If you were to leave before the required three or five years was complete, you would not be able to exercise the options and purchase the shares. However, you are able to withdraw your cash (with any bonus or interest from the scheme) and this amount is still tax free.

A potential added bonus with the SAYE scheme is the ability to avoid CGT all together. You will not pay any CGT if you transfer the shares into an ISA within 90 days of the scheme ending, or directly to a pension when the SAYE scheme ends.

Non-Tax Advantaged Option Schemes

If the company does not have one of the HMRC approved schemes above, they may still try and incentives you with shares options.

Similar to the other option schemes, they could offer you non-tax advantaged options:

  • At Grant – similar to the above, there are no tax implications at the grant of the option

 At Exercise – unlike the HMRC approved schemes, there will always be income tax implications at exercise. The value of the shares at exercise, less the cost you paid for them, will be treated as employment income and liable to income tax.

If the shares are “readily convertible” (can be easily converted to cash – for example, the company is listed on a stock exchange) NIC will also be due on the value, and this will be collected through PAYE

  • At Sale – similar to the above, there can still be CGT implications on your sale of the shares. This is calculated on your sales proceeds less the market value at exercise.

 Therefore, if you sell the shares shortly after exercise, there may be no CGT due on disposal.

With these option schemes, if not readily convertible, it can leave you with a tax liability and no cash to pay it. If readily convertible, the company may offer you “sell to cover” opportunities, where at exercise they sell the required shares to cover your income tax and NIC liability collected through PAYE.

Other (non) options?

Your company might not offer share options, but instead HMRC’s approved Share Incentive Plan (SIP) which is not covered in this article but offers beneficial treatment on acquiring shares.

Otherwise, the simplest route may be to gift you shares in the company straight up. The implications on you can be quite significant here:

  • Generally you will be liable to income tax on the actual value of the shares you receive, this could mean you will have a tax liability with no cash to fund it. The situation does become more complex when the shares gifted have restrictions over them, or other conditions. Restrictions on shares can change the treatment of the share on award and the position when restrictions lift and on future disposal.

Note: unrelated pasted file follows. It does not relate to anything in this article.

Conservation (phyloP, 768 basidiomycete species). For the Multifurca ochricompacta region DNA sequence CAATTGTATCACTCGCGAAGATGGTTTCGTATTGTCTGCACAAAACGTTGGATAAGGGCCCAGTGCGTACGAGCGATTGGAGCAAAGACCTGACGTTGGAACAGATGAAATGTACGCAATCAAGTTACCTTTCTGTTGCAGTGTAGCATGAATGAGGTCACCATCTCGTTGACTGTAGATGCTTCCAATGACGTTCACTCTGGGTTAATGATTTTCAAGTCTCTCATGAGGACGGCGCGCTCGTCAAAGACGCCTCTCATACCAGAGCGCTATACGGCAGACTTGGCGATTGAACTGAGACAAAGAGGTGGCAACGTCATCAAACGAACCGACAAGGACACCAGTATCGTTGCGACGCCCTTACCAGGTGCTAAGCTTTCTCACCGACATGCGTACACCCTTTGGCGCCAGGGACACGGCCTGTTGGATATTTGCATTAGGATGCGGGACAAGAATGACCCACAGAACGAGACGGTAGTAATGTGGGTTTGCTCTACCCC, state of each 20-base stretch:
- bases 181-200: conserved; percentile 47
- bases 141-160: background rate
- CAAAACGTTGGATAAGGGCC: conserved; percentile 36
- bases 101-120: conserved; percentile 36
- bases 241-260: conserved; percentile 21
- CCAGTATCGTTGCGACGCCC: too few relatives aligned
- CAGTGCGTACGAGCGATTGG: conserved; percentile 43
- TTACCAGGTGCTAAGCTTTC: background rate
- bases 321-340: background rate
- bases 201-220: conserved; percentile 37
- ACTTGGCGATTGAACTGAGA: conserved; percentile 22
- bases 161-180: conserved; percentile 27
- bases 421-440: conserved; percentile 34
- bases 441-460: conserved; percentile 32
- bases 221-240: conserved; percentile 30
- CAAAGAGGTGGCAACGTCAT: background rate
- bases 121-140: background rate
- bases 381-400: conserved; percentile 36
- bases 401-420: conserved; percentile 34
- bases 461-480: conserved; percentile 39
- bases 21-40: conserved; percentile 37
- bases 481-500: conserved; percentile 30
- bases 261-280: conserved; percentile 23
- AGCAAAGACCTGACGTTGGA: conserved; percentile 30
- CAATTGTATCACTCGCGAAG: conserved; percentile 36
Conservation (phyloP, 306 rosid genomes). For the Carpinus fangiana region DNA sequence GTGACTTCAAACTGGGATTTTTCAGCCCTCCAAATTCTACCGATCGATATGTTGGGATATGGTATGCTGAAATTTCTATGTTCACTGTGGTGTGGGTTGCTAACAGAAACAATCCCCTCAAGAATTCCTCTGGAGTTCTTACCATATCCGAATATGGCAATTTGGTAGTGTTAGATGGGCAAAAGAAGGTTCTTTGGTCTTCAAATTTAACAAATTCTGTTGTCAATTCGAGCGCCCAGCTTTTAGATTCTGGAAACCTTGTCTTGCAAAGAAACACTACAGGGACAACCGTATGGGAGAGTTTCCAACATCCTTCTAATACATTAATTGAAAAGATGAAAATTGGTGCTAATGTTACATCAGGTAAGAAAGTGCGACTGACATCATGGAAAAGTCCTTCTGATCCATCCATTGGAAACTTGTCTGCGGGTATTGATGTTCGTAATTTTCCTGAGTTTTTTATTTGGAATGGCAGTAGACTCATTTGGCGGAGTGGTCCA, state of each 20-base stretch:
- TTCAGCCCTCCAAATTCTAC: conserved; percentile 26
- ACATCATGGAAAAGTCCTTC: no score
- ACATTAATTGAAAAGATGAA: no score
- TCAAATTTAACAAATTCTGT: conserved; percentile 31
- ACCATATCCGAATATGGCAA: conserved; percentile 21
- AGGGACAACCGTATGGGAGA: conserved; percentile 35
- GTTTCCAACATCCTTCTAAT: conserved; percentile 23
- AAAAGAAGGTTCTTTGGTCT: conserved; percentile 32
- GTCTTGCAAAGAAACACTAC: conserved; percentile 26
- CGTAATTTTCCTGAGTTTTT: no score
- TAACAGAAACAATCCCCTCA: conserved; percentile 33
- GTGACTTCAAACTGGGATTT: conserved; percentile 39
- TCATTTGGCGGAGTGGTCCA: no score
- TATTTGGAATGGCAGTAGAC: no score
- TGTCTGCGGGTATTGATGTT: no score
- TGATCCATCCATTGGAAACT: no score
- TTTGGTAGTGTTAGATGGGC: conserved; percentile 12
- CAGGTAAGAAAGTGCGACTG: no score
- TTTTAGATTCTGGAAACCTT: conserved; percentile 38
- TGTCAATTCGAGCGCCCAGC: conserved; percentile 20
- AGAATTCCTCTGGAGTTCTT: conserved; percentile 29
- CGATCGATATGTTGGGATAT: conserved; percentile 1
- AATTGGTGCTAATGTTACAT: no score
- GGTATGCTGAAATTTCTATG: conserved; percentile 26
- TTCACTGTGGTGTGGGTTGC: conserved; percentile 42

• Like above, if the shares you receive are considered “readily convertible”, NIC will also be due on the value. The income tax and NIC will need to be collected through PAYE.

Finally, where a company does not want to offer physical shares, but still wants you to benefit from the growth in value, they can offer Phantom Share Schemes. These are cash bonuses measured by reference to the value of the shares at the time. These schemes are taxed the same as any other cash bonus.

It would be best to ask your employer to confirm the tax implications of any shares or schemes they offer, or to take personal tax advice, to ensure you are aware of the relevant position.

 

EMI

CSOP

SAYE

Non-advantaged

Grant

No tax implications

No tax implications

No tax implications

No tax implications

Exercise

No income tax or NIC if the exercise price is equal to the full market value at grant

No income tax or NIC due if exercised between 3 and 10 years

Any bonus or interest from the scheme is tax free.

No income tax or NIC due on exercise of the options.

Income tax (and maybe NIC) due on the difference in the exercise value and the exercise price

Sale

CGT is due on the increase in value between grant and sale.

BADR can be available if option was granted at least two years ago.

CGT is due on the increase in value between grant and sale.

 

CGT is due on the increase in value between the purchase price and sale.

Options to avoid CGT transferring to ISA or Pension

CGT is due on the increase in value from exercise to sale.

If you have any questions on the above, please contact Phil Clayton